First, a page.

Costella also wrote: “The Climategate emails show us how a small cabal of climate scientists, based at the University of East Anglia and at Penn State University, were able to control the temperature record fed into the critical Intergovernmental Panel on Climate Change (IPCC) reports and which comprised the foundation on which the whole global warming structure was based.” Costella concluded “that this was a real conspiracy is beyond argument. The word ‘conspiracy’ is used by the players themselves. In any conspiracy there is a tight inner core and then successive rings of collaborators, who accept the leadership of the central core.”
Mann defends himself by saying Penn State looked into the e-mails and decided that he had not suppressed data at any time. However, an inquiry conducted by the British parliament came to a different conclusion. “The leaked e-mails appear to show a culture of non-disclosure at CRU and instances where information may have been deleted to avoid disclosure,” the House of Commons’ Science and Technology Committee announced in its findings.
The following individuals comprise the key players in the Climategate scandal, according to Costella:
The emails reveal scientists producing the desired result by any means necessary. [NOTE: Links go to a publicly available archive of the unedited 2009 Climategate emails.]
In 2012, Mann sued National Review, columnist Mark Steyn, Rand Simberg and the Competitive Enterprise Institute for defamation because they wrote critically about his famous hockey stick graph. The suit centered on two separate blog posts by Mann and Simberg that compared what they considered a whitewash investigation by Penn State of Mann’s involvement in the Climategate scandal to the way the university ignored decades of serial child molestation by former football coach Jerry Sandusky. Steyn wrote, in part:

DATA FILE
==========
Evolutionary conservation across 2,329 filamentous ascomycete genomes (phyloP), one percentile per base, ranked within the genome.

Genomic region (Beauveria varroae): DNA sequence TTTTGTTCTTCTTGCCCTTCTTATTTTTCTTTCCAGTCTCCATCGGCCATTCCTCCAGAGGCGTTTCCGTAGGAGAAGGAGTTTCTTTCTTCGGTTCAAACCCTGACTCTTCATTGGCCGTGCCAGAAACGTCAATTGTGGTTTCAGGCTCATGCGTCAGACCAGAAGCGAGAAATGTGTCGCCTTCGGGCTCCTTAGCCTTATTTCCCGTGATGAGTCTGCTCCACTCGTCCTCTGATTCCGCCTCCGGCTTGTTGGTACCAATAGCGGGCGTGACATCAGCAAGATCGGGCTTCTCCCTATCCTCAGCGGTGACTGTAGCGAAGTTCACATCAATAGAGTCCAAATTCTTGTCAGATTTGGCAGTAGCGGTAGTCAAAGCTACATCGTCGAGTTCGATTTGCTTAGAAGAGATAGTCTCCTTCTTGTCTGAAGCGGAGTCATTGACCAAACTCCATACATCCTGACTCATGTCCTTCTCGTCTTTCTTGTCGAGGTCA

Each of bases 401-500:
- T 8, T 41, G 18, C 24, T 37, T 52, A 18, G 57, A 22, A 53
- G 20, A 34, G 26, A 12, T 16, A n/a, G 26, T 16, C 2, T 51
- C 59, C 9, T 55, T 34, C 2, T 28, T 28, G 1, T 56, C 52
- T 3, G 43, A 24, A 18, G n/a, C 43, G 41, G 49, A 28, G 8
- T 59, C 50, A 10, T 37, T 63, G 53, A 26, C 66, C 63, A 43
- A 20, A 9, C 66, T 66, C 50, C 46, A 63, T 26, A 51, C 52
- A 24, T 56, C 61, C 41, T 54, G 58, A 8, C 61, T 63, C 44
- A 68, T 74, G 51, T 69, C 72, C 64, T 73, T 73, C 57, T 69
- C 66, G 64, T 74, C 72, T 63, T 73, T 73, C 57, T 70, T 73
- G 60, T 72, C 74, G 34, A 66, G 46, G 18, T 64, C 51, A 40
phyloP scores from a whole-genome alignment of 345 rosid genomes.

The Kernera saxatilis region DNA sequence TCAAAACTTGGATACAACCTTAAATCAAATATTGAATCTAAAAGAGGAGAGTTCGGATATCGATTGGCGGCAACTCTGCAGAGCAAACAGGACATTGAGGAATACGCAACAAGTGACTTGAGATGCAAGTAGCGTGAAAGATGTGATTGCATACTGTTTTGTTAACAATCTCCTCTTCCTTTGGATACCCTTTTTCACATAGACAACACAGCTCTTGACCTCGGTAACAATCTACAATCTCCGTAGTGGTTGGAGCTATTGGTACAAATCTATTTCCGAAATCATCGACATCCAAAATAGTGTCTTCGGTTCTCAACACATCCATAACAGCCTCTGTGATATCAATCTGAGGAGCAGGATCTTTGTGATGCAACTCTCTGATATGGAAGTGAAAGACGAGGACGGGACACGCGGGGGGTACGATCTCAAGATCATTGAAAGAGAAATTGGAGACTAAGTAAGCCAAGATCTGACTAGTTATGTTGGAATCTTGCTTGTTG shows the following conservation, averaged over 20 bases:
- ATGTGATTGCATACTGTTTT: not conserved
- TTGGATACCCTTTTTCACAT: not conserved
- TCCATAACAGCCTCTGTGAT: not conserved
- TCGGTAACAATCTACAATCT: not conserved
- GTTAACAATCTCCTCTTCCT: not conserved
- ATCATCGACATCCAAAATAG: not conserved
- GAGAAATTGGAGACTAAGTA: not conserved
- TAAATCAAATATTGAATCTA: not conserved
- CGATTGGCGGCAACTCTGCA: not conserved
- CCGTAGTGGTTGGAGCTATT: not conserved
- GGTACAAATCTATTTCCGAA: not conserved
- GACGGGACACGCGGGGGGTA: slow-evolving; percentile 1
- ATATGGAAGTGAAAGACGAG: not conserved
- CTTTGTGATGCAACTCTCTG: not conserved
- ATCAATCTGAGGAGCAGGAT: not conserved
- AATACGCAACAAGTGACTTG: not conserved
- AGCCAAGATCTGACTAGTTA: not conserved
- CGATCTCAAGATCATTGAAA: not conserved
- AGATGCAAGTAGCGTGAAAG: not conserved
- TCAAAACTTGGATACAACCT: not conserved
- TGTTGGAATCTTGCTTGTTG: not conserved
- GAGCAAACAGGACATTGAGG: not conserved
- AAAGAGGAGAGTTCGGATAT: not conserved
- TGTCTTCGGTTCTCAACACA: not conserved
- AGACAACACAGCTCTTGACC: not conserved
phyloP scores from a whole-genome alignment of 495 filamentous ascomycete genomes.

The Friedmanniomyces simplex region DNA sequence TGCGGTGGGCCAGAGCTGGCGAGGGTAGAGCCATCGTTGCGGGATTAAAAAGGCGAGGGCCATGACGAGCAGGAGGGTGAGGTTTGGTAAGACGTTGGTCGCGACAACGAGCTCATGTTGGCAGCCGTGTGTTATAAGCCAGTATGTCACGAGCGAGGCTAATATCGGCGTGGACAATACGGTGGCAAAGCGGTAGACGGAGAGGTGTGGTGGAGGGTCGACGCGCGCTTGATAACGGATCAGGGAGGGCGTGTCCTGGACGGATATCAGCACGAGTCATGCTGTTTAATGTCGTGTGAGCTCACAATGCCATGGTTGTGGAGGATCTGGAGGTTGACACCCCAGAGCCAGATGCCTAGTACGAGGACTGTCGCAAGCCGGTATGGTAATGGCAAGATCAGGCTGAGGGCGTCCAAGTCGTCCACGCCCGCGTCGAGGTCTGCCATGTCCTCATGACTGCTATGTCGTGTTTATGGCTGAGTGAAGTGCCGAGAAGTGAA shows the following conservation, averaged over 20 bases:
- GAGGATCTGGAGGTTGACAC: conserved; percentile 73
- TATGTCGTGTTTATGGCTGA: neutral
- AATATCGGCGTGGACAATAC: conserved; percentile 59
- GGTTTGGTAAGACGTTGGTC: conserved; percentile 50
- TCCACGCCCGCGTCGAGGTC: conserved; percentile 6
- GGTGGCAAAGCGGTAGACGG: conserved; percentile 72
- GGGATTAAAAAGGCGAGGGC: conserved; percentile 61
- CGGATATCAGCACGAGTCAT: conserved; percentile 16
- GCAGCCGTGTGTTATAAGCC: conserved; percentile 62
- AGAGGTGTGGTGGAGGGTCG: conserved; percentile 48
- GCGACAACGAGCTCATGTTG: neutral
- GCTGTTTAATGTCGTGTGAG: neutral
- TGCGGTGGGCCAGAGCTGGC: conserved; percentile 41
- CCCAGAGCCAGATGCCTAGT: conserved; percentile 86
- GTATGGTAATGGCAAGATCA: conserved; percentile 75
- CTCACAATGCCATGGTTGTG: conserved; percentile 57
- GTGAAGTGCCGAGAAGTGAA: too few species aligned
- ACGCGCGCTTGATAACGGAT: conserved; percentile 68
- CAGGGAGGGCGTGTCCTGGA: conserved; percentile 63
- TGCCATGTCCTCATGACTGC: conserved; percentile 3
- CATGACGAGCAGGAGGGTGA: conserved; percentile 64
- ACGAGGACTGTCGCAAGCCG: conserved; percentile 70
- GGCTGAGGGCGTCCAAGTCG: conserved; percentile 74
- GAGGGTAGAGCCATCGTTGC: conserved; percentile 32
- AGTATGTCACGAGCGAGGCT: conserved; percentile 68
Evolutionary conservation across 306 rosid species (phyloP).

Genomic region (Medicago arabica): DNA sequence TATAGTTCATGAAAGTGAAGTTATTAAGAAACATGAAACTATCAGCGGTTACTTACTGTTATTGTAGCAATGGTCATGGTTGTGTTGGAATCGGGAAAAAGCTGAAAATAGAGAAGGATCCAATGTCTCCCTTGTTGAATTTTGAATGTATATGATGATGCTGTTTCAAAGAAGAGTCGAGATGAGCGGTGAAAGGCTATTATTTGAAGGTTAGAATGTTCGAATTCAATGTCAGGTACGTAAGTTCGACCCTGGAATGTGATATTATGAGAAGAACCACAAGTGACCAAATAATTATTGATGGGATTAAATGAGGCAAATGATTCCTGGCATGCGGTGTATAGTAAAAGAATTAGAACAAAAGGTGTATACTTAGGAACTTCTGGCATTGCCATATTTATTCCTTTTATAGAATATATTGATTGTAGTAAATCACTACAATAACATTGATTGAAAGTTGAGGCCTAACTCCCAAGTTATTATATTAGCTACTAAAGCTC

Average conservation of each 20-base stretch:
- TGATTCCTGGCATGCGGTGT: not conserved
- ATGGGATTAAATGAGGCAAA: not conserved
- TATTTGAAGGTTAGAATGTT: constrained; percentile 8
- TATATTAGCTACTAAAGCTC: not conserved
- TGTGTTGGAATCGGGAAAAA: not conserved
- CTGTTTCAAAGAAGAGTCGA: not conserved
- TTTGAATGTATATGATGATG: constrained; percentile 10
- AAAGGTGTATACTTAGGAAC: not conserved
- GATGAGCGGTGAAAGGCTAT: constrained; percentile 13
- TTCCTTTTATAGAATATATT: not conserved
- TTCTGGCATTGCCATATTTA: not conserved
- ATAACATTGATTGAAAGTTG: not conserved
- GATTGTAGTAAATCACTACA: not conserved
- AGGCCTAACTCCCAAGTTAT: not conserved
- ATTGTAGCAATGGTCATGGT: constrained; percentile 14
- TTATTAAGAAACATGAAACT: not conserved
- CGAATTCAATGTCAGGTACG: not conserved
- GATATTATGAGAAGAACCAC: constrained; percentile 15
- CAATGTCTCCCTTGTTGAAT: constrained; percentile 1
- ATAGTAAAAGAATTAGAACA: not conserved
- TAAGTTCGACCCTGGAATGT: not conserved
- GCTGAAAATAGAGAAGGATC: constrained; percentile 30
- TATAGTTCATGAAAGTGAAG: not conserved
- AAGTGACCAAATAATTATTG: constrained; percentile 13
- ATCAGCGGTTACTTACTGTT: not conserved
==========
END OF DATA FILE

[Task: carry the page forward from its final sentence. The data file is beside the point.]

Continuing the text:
If an institution is prepared to cover up systemic statutory rape of minors, what won’t it cover up? Whether or not he’s “the Jerry Sandusky of climate change”, he remains the Michael Mann of climate change, in part because his “investigation” by a deeply corrupt administration was a joke.
As the case continued to drag on, Steyn separated himself from his fellow defendants — who were attempting to get the case struck down on anti-SLAPP grounds — and countersued Mann for the purposes of getting him on the stand to defend the science he employed to create the hockey stick graph. Steyn contends Mann and the Circuit Court for the District of Columbia are dragging their feet on the case, even noting in June 2016 that one of his potential key witnesses died while waiting the nearly two years for the case to move forward. From the Daily Caller:
“Steyn’s expert witnesses are older than Mann’s; time affects them more,” Steyn’s lawyers wrote in their filing. “Many of Steyn’s expert witnesses are emeritus professors and comparatively advanced in years, being of an age and eminence that enables them to stand against the bullying and intimidation that prevails in climate science. Indeed, one of Steyn’s proposed witnesses has, in fact, died while this interlocutory appeal has been with the appellate court.”
While he has waited, Steyn wrote a book titled A Disgrace to the Profession, which is largely comprised of quotes from scientists around the world who have criticized Mann’s hockey stick graph and the effect of alarmism on the field of climate science.
Steyn and his attorneys consider this an important First Amendment case, protecting the right of citizens to criticize climate alarmists and their scientific claims — especially if they work at public institutions.